Assessment, evaluation and inspection of any significant exercise, whether by government agencies or others, is a must step. This helps to perceive results, improve efficiency and find problems. Very often such assessment involves various kinds of “Indexes”, such as;
-Inflation Index (measuring the rate of general price rise in a country),
-Human Development Index (the well known and widely accepted index which asses country on parameters like education, health and standard of living),
-GDP Growth rate (rate of increase of national income),
-SENSEX (Sensitivity Index, measures the performance of public companies).
In this small write up “Offerings of an Index”, we will see how we should perceive the results of such indexes. (Here the credibility of such indexes are not questioned, as, firstly my knowledge is way deficient to do so and secondly these are prepared by finest institutions and organisations with full dedication and honesty).
Now on the questions of how far we should go with an index, there are 2 levels of operation;
Level 1- Index help people having authority of decision making to have a detailed idea of issues and hence take better decisions,
Level 2- Index give a real time reflection of the things happening on the grass-root level.
Here, Level 1 is totally fine and accepted. Indexes have helped people in government for taking major policy decisions and also greatly influence the decision making in the market corridors. But going towards Level 2 is not always justified and logical. This is because the world outside is way more dynamic and subjective than our statistical formulas think of.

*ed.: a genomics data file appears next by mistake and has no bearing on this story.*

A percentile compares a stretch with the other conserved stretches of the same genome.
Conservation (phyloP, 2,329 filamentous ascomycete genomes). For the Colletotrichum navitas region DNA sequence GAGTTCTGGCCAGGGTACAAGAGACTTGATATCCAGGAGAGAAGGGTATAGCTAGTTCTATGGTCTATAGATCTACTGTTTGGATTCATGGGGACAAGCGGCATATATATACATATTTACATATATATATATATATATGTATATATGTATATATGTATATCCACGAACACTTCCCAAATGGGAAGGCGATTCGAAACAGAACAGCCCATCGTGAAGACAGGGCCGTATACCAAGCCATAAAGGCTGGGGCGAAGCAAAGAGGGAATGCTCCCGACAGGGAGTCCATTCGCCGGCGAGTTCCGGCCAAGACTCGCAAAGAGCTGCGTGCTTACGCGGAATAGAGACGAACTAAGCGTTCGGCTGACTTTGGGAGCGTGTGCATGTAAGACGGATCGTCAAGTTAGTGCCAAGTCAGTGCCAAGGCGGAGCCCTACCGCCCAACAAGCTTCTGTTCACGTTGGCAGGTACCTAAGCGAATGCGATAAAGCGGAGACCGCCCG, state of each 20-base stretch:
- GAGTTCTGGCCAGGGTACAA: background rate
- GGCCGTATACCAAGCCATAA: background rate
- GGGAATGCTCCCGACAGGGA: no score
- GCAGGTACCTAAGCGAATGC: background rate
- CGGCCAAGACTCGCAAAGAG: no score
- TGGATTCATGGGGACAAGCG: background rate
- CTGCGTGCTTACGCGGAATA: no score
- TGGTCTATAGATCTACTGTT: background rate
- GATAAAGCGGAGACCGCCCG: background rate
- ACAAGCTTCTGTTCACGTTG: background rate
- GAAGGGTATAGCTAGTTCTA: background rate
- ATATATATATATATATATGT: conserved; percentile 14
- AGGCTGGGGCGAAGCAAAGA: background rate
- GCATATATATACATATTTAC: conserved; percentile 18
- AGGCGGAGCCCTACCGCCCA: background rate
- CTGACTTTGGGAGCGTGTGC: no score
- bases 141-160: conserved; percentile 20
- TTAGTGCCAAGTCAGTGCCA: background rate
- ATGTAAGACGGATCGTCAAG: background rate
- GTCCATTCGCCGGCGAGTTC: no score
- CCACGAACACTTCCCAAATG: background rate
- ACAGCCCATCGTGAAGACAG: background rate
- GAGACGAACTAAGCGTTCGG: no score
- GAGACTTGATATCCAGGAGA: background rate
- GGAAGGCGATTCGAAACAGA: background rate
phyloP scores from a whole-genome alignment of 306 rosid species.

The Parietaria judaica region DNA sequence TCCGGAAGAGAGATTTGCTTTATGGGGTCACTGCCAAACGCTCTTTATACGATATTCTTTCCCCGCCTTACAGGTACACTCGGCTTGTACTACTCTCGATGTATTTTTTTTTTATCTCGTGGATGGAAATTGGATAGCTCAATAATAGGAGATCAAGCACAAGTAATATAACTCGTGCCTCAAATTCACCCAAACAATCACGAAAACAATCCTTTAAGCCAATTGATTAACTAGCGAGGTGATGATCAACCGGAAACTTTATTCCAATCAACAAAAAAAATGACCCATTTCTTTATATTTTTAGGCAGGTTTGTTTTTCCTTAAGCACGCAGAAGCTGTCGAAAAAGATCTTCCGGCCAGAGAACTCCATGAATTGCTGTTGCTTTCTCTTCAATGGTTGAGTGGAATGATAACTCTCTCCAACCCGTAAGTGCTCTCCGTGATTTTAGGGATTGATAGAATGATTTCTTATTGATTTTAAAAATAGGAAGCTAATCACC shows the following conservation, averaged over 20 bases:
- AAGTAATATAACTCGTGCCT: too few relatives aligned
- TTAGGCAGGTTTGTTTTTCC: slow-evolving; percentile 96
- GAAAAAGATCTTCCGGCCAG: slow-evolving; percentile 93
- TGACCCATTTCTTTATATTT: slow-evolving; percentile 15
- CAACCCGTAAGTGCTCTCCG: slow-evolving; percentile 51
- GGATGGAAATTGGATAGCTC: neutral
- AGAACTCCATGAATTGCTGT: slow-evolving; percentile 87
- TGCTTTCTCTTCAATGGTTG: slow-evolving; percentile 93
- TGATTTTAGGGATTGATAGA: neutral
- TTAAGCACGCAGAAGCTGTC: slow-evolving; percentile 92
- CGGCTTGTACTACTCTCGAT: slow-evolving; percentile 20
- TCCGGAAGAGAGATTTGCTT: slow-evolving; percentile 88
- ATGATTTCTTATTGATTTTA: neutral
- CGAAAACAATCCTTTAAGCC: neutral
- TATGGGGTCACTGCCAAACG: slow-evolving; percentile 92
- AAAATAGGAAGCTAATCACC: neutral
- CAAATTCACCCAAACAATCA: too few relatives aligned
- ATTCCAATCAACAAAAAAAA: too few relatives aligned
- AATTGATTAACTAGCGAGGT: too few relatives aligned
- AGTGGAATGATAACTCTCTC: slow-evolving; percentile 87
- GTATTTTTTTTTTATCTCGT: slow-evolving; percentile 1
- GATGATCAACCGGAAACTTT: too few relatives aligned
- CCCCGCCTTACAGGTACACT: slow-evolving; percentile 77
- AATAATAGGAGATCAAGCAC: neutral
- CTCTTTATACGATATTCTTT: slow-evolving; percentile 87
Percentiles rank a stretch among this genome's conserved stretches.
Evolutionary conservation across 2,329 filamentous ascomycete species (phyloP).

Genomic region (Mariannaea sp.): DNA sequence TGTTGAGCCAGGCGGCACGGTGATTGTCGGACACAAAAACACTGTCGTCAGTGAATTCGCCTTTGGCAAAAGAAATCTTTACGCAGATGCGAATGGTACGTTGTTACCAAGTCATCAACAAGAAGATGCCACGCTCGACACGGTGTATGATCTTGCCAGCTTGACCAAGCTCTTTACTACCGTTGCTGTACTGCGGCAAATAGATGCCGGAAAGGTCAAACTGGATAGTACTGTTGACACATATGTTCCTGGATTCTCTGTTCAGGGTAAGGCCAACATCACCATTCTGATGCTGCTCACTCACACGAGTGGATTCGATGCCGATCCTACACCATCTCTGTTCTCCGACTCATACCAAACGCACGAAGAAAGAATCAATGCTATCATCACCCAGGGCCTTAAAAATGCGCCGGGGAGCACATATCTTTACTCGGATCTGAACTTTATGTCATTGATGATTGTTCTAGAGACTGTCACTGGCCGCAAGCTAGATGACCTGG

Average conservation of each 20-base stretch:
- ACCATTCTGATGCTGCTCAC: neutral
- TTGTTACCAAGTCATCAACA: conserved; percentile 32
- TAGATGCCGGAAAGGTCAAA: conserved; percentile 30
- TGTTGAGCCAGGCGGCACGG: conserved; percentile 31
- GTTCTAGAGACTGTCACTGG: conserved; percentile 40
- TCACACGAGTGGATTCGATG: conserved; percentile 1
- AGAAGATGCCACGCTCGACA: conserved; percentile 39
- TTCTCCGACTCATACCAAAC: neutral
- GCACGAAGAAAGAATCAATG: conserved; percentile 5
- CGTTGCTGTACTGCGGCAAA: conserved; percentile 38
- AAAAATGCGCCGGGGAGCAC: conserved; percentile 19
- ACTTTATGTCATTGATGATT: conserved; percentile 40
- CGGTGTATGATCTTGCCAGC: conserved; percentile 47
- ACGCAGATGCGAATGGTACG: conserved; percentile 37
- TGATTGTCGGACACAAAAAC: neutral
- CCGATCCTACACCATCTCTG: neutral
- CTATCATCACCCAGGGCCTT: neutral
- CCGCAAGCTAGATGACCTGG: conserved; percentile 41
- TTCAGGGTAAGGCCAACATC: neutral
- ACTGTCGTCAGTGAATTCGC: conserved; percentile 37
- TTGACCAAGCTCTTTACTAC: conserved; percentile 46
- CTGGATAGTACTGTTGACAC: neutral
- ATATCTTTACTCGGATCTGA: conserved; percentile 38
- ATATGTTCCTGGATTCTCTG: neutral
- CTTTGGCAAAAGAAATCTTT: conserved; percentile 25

Let us explain this with the help of an example. Taking the case of Inflation Indexes, in Indian Macroeconomics we measure inflation buy 2 indexes; Wholesale Price Inflation (WPI) and Consumer Price Inflation. Now there was a point in 2015 (October), when WPI was negative (approx. -3.7%) and CPI was positive (approx 5%). So at that time people were confused and they were asking whether we have inflation at the grass-root level or not. The real detail of this scenario was that WPI and CPI have more or less similar parameters for calculation of inflation but the weightage of each parameter is different in both the index. CPI has comparatively greater percentage of food articles and products and as we were facing two years of continuous drought, the prices of those items were very high and hence CPI was large enough in comparison to WPI. Also fuel, electricity and power comparatively carries a good weight in WPI, and as global prices of crude oil are low from past few years, the WPI went to be negative.
Now our concern here is; we, the common people, don’t know about such complexities and hence we were not able to draw a complete picture about inflation, by only seeing numbers of these indexes. But on the other hand Finance Ministry and Reserve Bank of India knew all these things in detail and hence were able to draw a complete picture and hence take major economic decisions.
So whenever we come across such indexes in newspapers (also during Prime Time “debates”), we should perceive them as a general idea and trend about the topic concerned. We should not consider those indexes as actual situation of real world and we should use our own senses and resources to gather complete information about the real situation. For us (common people) those indexes must act only as a tool of curiosity which would force us to look through all the dimensions and subjectivity of the topic, and then by our own efforts make a complete real picture of the issue concerned.